While you sleep, I watch a movie. A man bangs his head against a shelf in a library. It's the magazine section: I can almost tell the year of the movie from the magazine titles. I love the image of white shirts hanging on a clothesline, as long as it's not in my backyard.
He picks scabs into the backs of his hands, and tapes old pictures of tigers all over his mirror. He ends up cutting off his fingernails.
When we lived together, I pretended I didn't like cats -- they seemed too sentimental for you, you who read Nietzsche long into the night. We slept on a futon you rolled up against the wall every morning. It was so hot in Portland, the futon stank no matter how many times you washed the sheets.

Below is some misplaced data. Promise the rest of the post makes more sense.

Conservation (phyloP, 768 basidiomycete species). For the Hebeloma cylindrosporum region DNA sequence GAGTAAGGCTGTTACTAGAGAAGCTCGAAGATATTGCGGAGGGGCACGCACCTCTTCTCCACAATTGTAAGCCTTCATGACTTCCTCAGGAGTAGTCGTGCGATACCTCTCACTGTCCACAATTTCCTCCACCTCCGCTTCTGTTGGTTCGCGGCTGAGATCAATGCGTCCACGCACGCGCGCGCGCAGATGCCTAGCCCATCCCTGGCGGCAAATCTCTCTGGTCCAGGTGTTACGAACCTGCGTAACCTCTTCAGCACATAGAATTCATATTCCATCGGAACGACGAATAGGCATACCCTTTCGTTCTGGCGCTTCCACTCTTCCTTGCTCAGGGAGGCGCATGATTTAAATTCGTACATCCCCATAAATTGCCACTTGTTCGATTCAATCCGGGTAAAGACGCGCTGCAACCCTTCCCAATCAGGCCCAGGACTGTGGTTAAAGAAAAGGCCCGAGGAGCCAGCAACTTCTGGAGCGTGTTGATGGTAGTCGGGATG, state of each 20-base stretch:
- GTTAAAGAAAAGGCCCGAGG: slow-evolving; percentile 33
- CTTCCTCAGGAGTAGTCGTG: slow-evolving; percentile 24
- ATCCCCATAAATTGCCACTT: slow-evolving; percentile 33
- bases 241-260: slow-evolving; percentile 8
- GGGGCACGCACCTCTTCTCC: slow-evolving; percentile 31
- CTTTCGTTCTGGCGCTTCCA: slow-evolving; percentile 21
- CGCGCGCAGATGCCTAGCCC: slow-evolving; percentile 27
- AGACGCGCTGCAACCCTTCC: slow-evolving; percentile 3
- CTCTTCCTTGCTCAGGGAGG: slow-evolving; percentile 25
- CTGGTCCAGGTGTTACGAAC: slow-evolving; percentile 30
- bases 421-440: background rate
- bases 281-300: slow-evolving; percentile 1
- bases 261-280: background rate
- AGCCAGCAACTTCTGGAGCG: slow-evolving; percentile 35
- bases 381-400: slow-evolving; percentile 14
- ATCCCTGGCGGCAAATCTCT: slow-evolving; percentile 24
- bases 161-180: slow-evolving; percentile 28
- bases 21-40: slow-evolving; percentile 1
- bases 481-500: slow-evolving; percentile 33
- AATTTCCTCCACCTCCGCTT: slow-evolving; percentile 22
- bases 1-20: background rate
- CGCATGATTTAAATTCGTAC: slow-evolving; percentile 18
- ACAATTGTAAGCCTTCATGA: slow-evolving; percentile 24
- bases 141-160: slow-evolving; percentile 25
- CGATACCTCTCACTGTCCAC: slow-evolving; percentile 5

I used to worry about you burning; your medication made you so vulnerable to light. After the hospital, you moved stiffly, like a dried up robot. The cats didn't recognize you, hissed at you like you were the garbage man. And your tongue rolled out at odd intervals.
Later we decided to pick out a kitten together. You said it was too soon after our first cat died of cancer. I accused you of only caring about the sofa.